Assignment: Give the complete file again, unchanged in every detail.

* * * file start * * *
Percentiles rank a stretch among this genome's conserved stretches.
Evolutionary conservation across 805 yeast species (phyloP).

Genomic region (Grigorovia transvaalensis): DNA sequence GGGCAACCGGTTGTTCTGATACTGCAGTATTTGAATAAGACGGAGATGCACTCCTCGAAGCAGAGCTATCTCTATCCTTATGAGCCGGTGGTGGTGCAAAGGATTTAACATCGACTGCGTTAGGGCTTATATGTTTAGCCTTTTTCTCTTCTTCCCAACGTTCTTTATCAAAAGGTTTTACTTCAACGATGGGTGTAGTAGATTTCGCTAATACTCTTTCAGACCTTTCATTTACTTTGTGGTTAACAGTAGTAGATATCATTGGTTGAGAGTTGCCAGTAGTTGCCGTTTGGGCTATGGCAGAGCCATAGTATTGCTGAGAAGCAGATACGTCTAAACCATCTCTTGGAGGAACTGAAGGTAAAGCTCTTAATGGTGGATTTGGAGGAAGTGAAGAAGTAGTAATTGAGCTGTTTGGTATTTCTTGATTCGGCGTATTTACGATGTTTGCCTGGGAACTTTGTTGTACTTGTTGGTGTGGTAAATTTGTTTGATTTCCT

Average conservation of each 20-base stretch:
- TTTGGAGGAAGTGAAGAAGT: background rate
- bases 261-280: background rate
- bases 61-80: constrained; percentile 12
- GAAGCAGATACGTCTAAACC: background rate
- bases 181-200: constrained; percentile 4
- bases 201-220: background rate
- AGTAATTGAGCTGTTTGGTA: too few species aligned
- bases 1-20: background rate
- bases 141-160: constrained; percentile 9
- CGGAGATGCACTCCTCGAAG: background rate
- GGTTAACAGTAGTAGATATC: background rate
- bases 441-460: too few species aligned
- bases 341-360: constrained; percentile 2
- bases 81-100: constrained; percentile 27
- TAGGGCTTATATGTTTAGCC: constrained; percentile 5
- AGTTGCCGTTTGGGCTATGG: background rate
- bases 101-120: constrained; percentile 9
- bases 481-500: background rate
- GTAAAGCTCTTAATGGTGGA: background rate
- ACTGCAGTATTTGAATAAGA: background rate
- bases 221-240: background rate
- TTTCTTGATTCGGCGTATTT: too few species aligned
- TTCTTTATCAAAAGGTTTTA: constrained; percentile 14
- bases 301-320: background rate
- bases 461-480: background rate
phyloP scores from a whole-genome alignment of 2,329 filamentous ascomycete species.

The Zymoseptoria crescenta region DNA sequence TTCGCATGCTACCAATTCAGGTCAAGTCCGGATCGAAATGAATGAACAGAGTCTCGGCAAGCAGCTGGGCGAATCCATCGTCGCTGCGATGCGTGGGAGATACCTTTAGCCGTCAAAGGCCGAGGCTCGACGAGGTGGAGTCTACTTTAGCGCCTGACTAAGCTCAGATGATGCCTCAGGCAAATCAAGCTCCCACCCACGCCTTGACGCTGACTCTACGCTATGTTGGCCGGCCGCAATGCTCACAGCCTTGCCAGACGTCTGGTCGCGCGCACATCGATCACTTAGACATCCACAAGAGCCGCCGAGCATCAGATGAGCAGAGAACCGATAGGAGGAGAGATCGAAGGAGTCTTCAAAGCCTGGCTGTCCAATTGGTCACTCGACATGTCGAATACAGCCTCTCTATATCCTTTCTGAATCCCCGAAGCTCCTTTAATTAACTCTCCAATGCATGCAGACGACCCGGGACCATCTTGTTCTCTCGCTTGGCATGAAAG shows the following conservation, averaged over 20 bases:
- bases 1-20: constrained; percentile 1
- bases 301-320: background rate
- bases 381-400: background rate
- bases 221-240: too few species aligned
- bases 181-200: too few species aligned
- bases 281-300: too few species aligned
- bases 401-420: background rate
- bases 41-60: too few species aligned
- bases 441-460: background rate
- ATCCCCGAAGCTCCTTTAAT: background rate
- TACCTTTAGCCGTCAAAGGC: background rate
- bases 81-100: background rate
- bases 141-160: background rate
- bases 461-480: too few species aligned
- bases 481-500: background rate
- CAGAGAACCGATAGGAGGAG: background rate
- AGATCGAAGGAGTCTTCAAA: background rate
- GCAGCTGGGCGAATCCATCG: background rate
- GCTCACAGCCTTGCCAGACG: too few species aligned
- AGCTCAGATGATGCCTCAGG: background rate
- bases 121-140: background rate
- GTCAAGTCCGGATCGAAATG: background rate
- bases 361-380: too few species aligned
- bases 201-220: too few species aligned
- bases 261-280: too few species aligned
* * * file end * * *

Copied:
Percentiles rank a stretch among this genome's conserved stretches.
Evolutionary conservation across 805 yeast species (phyloP).

Genomic region (Grigorovia transvaalensis): DNA sequence GGGCAACCGGTTGTTCTGATACTGCAGTATTTGAATAAGACGGAGATGCACTCCTCGAAGCAGAGCTATCTCTATCCTTATGAGCCGGTGGTGGTGCAAAGGATTTAACATCGACTGCGTTAGGGCTTATATGTTTAGCCTTTTTCTCTTCTTCCCAACGTTCTTTATCAAAAGGTTTTACTTCAACGATGGGTGTAGTAGATTTCGCTAATACTCTTTCAGACCTTTCATTTACTTTGTGGTTAACAGTAGTAGATATCATTGGTTGAGAGTTGCCAGTAGTTGCCGTTTGGGCTATGGCAGAGCCATAGTATTGCTGAGAAGCAGATACGTCTAAACCATCTCTTGGAGGAACTGAAGGTAAAGCTCTTAATGGTGGATTTGGAGGAAGTGAAGAAGTAGTAATTGAGCTGTTTGGTATTTCTTGATTCGGCGTATTTACGATGTTTGCCTGGGAACTTTGTTGTACTTGTTGGTGTGGTAAATTTGTTTGATTTCCT

Average conservation of each 20-base stretch:
- TTTGGAGGAAGTGAAGAAGT: background rate
- bases 261-280: background rate
- bases 61-80: constrained; percentile 12
- GAAGCAGATACGTCTAAACC: background rate
- bases 181-200: constrained; percentile 4
- bases 201-220: background rate
- AGTAATTGAGCTGTTTGGTA: too few species aligned
- bases 1-20: background rate
- bases 141-160: constrained; percentile 9
- CGGAGATGCACTCCTCGAAG: background rate
- GGTTAACAGTAGTAGATATC: background rate
- bases 441-460: too few species aligned
- bases 341-360: constrained; percentile 2
- bases 81-100: constrained; percentile 27
- TAGGGCTTATATGTTTAGCC: constrained; percentile 5
- AGTTGCCGTTTGGGCTATGG: background rate
- bases 101-120: constrained; percentile 9
- bases 481-500: background rate
- GTAAAGCTCTTAATGGTGGA: background rate
- ACTGCAGTATTTGAATAAGA: background rate
- bases 221-240: background rate
- TTTCTTGATTCGGCGTATTT: too few species aligned
- TTCTTTATCAAAAGGTTTTA: constrained; percentile 14
- bases 301-320: background rate
- bases 461-480: background rate
phyloP scores from a whole-genome alignment of 2,329 filamentous ascomycete species.

The Zymoseptoria crescenta region DNA sequence TTCGCATGCTACCAATTCAGGTCAAGTCCGGATCGAAATGAATGAACAGAGTCTCGGCAAGCAGCTGGGCGAATCCATCGTCGCTGCGATGCGTGGGAGATACCTTTAGCCGTCAAAGGCCGAGGCTCGACGAGGTGGAGTCTACTTTAGCGCCTGACTAAGCTCAGATGATGCCTCAGGCAAATCAAGCTCCCACCCACGCCTTGACGCTGACTCTACGCTATGTTGGCCGGCCGCAATGCTCACAGCCTTGCCAGACGTCTGGTCGCGCGCACATCGATCACTTAGACATCCACAAGAGCCGCCGAGCATCAGATGAGCAGAGAACCGATAGGAGGAGAGATCGAAGGAGTCTTCAAAGCCTGGCTGTCCAATTGGTCACTCGACATGTCGAATACAGCCTCTCTATATCCTTTCTGAATCCCCGAAGCTCCTTTAATTAACTCTCCAATGCATGCAGACGACCCGGGACCATCTTGTTCTCTCGCTTGGCATGAAAG shows the following conservation, averaged over 20 bases:
- bases 1-20: constrained; percentile 1
- bases 301-320: background rate
- bases 381-400: background rate
- bases 221-240: too few species aligned
- bases 181-200: too few species aligned
- bases 281-300: too few species aligned
- bases 401-420: background rate
- bases 41-60: too few species aligned
- bases 441-460: background rate
- ATCCCCGAAGCTCCTTTAAT: background rate
- TACCTTTAGCCGTCAAAGGC: background rate
- bases 81-100: background rate
- bases 141-160: background rate
- bases 461-480: too few species aligned
- bases 481-500: background rate
- CAGAGAACCGATAGGAGGAG: background rate
- AGATCGAAGGAGTCTTCAAA: background rate
- GCAGCTGGGCGAATCCATCG: background rate
- GCTCACAGCCTTGCCAGACG: too few species aligned
- AGCTCAGATGATGCCTCAGG: background rate
- bases 121-140: background rate
- GTCAAGTCCGGATCGAAATG: background rate
- bases 361-380: too few species aligned
- bases 201-220: too few species aligned
- bases 261-280: too few species aligned